Vitamin D and hypertensive disorders of pregnancy


This article is on based on information presented at the Society for Maternal-Fetal Medicine’s 2021 Virtual Annual Meeting, which was held Jan. 25 to Jan. 30.

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A prospective study has found that even though vitamin D prophylaxis fails to prevent hypertensive disorders of pregnancy, it does increase maternal and cord blood vitamin D levels.

Study results were presented virtually at the 41st Annual Pregnancy meeting of the Society for Maternal Fetal Medicine (SMFM).

At baseline, the incidence of hypertensive disorders of pregnancy was 10.5%. But vitamin D prophylaxis 3,000 IU did not decrease the frequency of hypertensive disorders of pregnancy compared to women who did not receive the prophylaxis: 13.1% vs. 7.7%, respectively (P = 0.10).

However, women who received vitamin D prophylaxis had a significantly higher 25-hydroxyvitamin D3 [25(OH)D] delivery serum level and cord blood level than those who did not receive the prophylaxis: 29.18 ng/mL and 33.73 ng/mL vs. 23.79 ng/mL and 26.06 ng/mL, respectively (both P < 0.001).

“Hypertensive disorders of pregnancy is a leading cause of maternal and neonatal morbidity and mortality in the United States,” said principal investigator Malini Persad, MD, MPH, an associate maternal fetal medicine fellowship director and an assistant professor of maternal fetal medicine at Penn State Health Milton S. Hershey Medical Center in Hershey, Pennsylvania. “Consequently, disease prevention has been a focus of many research endeavors, including ours.”

Malini Persad, MD, MPH

Malini Persad, MD, MPH

Previous studies have explored the potential benefits of lifestyle modifications, pharmacological intervention and nutritional supplements to reduce hypertensive disorders of pregnancy.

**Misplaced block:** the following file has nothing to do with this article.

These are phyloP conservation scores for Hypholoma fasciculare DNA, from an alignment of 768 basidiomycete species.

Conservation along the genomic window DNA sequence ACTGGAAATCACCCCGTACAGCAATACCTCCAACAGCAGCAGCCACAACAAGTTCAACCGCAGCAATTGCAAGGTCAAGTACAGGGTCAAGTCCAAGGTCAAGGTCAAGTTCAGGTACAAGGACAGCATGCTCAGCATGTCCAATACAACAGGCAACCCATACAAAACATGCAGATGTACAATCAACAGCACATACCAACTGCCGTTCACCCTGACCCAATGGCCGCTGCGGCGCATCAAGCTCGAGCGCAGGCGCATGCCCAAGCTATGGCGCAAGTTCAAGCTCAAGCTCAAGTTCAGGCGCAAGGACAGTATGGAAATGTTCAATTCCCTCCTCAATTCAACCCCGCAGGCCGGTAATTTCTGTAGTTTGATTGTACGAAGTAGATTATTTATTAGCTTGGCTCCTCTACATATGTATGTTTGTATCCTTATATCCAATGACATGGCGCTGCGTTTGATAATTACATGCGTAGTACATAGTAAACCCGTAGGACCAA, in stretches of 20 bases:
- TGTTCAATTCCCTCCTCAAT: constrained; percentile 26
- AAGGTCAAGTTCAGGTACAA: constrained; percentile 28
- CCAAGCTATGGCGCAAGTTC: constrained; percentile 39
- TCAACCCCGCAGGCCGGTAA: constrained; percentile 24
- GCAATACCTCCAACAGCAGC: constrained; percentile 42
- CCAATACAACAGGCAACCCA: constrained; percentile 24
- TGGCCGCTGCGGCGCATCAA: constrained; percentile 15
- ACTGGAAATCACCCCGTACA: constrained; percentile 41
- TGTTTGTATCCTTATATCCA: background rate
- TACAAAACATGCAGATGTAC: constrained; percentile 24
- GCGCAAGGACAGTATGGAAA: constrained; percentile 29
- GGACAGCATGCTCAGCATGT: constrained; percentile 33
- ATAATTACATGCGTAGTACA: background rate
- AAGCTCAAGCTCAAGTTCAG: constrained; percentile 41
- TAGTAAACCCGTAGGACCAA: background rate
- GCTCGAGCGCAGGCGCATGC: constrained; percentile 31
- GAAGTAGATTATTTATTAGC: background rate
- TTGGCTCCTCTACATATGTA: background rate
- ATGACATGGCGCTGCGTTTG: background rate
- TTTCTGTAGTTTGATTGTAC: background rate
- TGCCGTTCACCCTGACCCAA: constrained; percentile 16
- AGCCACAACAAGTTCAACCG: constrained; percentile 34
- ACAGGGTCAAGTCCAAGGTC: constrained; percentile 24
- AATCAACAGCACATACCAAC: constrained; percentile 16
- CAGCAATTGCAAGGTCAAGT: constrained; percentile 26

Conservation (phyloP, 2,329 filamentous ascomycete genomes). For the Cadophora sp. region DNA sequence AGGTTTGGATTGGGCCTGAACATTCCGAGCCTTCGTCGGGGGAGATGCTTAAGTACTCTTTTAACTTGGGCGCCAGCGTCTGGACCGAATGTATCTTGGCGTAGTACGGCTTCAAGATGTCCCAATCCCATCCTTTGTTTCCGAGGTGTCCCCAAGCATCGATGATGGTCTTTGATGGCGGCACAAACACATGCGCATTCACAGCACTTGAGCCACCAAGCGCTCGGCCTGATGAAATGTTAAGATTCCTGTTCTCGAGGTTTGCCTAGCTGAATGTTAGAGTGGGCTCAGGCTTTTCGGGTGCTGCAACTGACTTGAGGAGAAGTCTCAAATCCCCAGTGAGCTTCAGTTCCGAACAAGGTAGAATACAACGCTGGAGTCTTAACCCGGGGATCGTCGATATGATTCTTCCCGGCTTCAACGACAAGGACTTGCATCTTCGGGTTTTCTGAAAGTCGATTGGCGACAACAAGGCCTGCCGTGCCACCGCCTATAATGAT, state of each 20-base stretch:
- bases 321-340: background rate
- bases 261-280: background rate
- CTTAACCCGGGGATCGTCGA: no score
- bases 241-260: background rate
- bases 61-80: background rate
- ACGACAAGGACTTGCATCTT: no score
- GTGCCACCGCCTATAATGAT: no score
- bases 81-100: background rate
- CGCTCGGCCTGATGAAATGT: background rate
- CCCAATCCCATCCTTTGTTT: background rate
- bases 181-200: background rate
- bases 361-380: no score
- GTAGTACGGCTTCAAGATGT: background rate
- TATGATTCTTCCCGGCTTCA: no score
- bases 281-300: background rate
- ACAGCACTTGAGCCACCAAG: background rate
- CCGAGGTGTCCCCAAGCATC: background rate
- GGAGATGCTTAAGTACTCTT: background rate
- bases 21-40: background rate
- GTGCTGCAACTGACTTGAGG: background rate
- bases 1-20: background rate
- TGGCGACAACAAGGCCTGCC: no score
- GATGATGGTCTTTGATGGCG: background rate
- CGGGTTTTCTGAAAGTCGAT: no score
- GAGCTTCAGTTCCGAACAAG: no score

“Vitamin D supplementation, a relatively benign, safe and cost-effective intervention, captured our attention, based on the Cochrane Review’s 2016 metanalysis results of vitamin D and pregnancy,” Persad told Contemporary OB/GYN. “The review demonstrated trends toward a lower incidence of preeclampsia in the supplemented pregnant patient.”

The current single-center study was conducted at Stony Brook University Hospital in New York, with enrollment between October 2016 and September 2019. Of the 412 women enrolled, 95.1% had completed pregnancies for analysis.

Overall, 37% of the 392 women were vitamin D deficient at the start of their pregnancies.

“We had hypothesized that use of vitamin D supplements in an unscreened cohort would decrease the incidence of hypertensive disorders of pregnancy,” Persad said. “Unfortunately, our study demonstrated that antenatal vitamin D use was not effective in decreasing disease onset. This is surprising, given that prevailing studies have highlighted the role of vitamin D in modulating several mechanisms associated with hypertensive disorders of pregnancy, including but not limited to vessel compliance, the maternal immune response, the renin angiotensin response, and placental implantation and angiogenesis.”

Nonetheless, the current study confirms that pregnant women can safely supplement with vitamin D prophylaxis 3,000 IU in conjunction with prenatal vitamin, without harm.

However, there are several clinical questions to consider, according to Persad, about the role of vitamin D in pregnant women: Should vitamin D levels be assessed? Are the cutoffs for vitamin D insufficiency and deficiency the same in pregnant patients? Who is the ideal pregnant patient for vitamin D intervention? How can the intervention be optimized? What are the associated neonatal outcomes?

“Further data in these areas may better inform future guidance on vitamin D screening and treatment in pregnancy,” Persad said.

The updated 2019 Cochrane Review on vitamin D use and pregnancy further validated that supplementation in the vitamin D deficient patient was associated with a decreased risk for preeclampsia. “Given these findings and the connection of vitamin D deficiency to adverse pregnancy outcomes, consideration should be given to screening the pregnant patient and providing intervention if necessary,” Persad said. 



Persad reports no relevant financial disclosures.

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